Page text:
The Masonic Apron
By; Bro. Mike Doucette
One the most iconic symbols of Freemasonry worldwide is the apron. It is the one item required to be worn by Masons in Lodge, as not all brothers around the world are required to wear suits or rings, however; even if a brother forgets his apron, the symbol is required in Lodge, even if it is represented by a handkerchief or a pulled out shirt front. It is considered the badge of Masonry and has contributed to a popular nickname, ‘SAS, Secret Apron Society’.
The aprons given to us in this Grand Lodge and many other grand jurisdictions are mass-produced and sold by regalia companies. These modern aprons are comparatively late inventions, they came into use in the eighteenth century. Aprons before this were pieces of leather cut to fit the particular brother, with rope or string attached or cut with handles to allow for tying. When speculative Masonry came into popularity the aprons were decorated by the individual brothers with symbols important to them. Despite softer materials from being available possibly as of 1740 onward, the leather aprons survived in use until at least 1811. March 17th, 1721 was the first official mention of blue silk trimming for aprons, reserved for Grand Officers (United Grand Lodge). Despite this resolution blue-edged aprons became fairly common with rank and file members of the Craft from about 1745 on.
Uniformity and regularity of material, design, form and decoration were not officially insisted upon by the United Grand Lodge until 1814. The pattern agreed upon in England is essentially the same pattern we see in Ontario today.
The square shape is an ancient symbol being used by many cultures. A square is considered a symbol of stasis, fixation, foundation as well as home, earth, community and grounding. It is used as a symbol of the heart in Islam. It also represents some key concepts particular to every culture,
the four cardinal directions (north, south, east, west), the four major season (winter, spring, summer, autumn), the four cosmic elements (sun, moon, planets, stars), the four common phases of human life (birth, child, adult, death) and the four prime elements (fire, earth, air, water).
The triangular flap or a triangular shape is found on most aprons that I have seen. The triangle is also an ancient symbol used by many cultures, found in Christianity, Celtic, Egyptian and many more cultures. In the studies of geometry it is considered the strongest and simplest shape in creation. As a symbol it is viewed as representing gender, creativity, harmony, proportion and ascension, culmination, illumination, integration and subjectivity as well as manifestation. The triangle being a three sided shape is also seen as the symbol for the many trinities. The waxing, waning and full moons, the spirit, mind and body, the father, son and holy spirit. Also, the mother, father and child, the past, present and future, power, intellect and love, thought, feeling and emotion, as well as mother, maiden and crone, love, truth and wisdom, creator, destroyer and sustainer, creation, preservation and destruction. One interesting note, the ancient Greeks, saw the triangle as the delta glyph, the symbol of a doorway.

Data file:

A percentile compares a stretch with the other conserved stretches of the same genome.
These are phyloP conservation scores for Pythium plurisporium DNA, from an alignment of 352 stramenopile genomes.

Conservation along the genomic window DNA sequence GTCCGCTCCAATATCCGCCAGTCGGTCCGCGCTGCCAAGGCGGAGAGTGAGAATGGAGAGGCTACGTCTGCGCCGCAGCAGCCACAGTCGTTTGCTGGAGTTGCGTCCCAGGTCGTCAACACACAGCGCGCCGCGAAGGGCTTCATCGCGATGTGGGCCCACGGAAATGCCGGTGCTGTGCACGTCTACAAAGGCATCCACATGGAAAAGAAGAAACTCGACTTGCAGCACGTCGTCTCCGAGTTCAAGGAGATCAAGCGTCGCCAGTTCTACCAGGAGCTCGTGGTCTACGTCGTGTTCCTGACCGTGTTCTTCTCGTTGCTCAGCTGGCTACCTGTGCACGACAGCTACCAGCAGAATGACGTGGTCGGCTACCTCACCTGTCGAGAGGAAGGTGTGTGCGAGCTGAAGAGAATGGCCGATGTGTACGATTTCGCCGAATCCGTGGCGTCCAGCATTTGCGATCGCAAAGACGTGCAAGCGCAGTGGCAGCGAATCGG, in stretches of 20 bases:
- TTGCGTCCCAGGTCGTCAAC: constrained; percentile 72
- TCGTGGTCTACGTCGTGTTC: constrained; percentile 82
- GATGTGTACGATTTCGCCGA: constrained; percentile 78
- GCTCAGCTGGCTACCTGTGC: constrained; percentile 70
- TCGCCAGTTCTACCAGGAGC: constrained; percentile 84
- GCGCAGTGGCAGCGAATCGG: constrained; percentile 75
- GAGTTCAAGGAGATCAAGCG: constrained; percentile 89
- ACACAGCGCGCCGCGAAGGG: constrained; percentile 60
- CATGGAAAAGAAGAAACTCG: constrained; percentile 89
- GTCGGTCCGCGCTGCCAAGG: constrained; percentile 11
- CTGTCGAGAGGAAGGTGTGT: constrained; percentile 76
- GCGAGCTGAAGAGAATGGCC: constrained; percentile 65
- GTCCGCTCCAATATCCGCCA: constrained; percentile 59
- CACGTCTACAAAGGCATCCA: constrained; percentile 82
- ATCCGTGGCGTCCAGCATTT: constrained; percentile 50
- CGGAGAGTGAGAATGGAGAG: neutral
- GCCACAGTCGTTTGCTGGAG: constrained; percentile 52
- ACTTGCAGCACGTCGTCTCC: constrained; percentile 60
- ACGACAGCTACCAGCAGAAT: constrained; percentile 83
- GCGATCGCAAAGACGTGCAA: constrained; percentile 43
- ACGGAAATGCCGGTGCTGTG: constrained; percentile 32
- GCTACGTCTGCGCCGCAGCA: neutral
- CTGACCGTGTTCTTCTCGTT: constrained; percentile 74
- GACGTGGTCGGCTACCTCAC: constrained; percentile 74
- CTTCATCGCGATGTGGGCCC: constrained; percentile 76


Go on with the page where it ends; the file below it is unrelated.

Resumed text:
The band and snake clasp are used in Ontario to hold the apron around the body. The snake itself has been viewed as a symbol by many cultures, however; a snake or dragon rounded into a circle, biting its own tail is the Ouroborous. It is said to have originated as ancient Egyptian iconography, representing the cycle of life, death and rebirth, and continuity. The snake itself is seen by many cultures as a symbol of rebirth, intellect, protection and fertility, as well occult (hidden) knowledge, balance, intuition and patience. The circle formed by the band and clasp wrapped around a brothers body has been used by countless cultures and it has a number of different meanings. An entire essay could be written on this wonderful symbol. Some of the meanings are focus, unity, cycles, infinity and inclusion, as well as wholeness, nurturing, initiation, perfection and centering.